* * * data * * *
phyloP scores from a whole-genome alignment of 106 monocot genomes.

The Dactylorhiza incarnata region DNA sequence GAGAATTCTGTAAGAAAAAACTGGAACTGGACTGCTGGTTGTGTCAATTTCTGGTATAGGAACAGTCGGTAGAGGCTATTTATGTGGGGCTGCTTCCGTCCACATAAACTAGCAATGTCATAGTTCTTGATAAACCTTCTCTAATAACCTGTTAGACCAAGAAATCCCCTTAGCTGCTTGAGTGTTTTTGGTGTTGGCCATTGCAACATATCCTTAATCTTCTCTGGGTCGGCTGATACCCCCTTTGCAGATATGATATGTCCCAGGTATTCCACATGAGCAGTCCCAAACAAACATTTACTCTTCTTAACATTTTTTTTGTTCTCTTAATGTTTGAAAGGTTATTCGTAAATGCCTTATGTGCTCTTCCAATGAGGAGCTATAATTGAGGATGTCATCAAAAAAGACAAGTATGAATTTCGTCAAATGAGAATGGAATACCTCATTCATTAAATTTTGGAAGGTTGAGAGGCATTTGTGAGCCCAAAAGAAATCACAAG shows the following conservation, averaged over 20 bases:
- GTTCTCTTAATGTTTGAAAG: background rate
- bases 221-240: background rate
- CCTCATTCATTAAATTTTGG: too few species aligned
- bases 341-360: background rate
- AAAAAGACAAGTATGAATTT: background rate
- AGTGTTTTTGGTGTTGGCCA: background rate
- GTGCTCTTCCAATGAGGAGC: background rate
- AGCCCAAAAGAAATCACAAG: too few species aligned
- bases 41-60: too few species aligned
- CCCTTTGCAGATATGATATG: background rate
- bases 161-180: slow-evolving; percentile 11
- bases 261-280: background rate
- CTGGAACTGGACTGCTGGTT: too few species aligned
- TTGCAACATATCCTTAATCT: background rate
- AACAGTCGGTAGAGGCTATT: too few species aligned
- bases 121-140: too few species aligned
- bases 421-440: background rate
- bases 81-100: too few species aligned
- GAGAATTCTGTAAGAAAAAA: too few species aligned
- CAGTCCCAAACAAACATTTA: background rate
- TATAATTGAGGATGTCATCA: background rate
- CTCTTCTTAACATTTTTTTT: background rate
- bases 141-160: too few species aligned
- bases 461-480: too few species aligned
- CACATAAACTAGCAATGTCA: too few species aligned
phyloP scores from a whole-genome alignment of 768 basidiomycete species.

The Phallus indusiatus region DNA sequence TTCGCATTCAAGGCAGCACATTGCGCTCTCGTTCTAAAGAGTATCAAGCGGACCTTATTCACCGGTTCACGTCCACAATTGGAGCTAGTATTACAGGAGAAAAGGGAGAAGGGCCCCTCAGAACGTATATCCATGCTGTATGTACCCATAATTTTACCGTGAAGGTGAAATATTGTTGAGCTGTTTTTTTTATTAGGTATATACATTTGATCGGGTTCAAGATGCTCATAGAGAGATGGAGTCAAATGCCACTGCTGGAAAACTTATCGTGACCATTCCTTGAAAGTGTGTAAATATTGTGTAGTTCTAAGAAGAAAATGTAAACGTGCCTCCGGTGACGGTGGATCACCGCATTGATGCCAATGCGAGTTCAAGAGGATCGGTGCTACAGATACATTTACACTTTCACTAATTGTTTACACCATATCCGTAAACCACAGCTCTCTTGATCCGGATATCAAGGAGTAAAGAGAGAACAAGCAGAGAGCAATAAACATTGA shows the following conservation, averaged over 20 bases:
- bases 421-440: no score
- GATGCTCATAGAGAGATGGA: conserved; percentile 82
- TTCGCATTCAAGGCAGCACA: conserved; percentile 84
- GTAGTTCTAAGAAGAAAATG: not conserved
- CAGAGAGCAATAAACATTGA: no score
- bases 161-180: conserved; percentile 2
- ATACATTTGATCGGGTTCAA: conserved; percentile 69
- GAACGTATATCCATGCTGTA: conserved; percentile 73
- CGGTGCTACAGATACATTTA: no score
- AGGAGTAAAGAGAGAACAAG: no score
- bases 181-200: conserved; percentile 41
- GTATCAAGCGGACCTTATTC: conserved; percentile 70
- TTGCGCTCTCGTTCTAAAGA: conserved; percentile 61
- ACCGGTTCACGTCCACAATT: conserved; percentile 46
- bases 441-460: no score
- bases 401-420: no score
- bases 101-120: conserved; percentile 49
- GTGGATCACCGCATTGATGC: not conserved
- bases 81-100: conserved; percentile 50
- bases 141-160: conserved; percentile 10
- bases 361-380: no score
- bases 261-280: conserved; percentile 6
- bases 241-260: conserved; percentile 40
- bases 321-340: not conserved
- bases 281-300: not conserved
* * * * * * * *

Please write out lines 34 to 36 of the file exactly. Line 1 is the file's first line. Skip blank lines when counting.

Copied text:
- CAGAGAGCAATAAACATTGA: no score
- bases 161-180: conserved; percentile 2
- ATACATTTGATCGGGTTCAA: conserved; percentile 69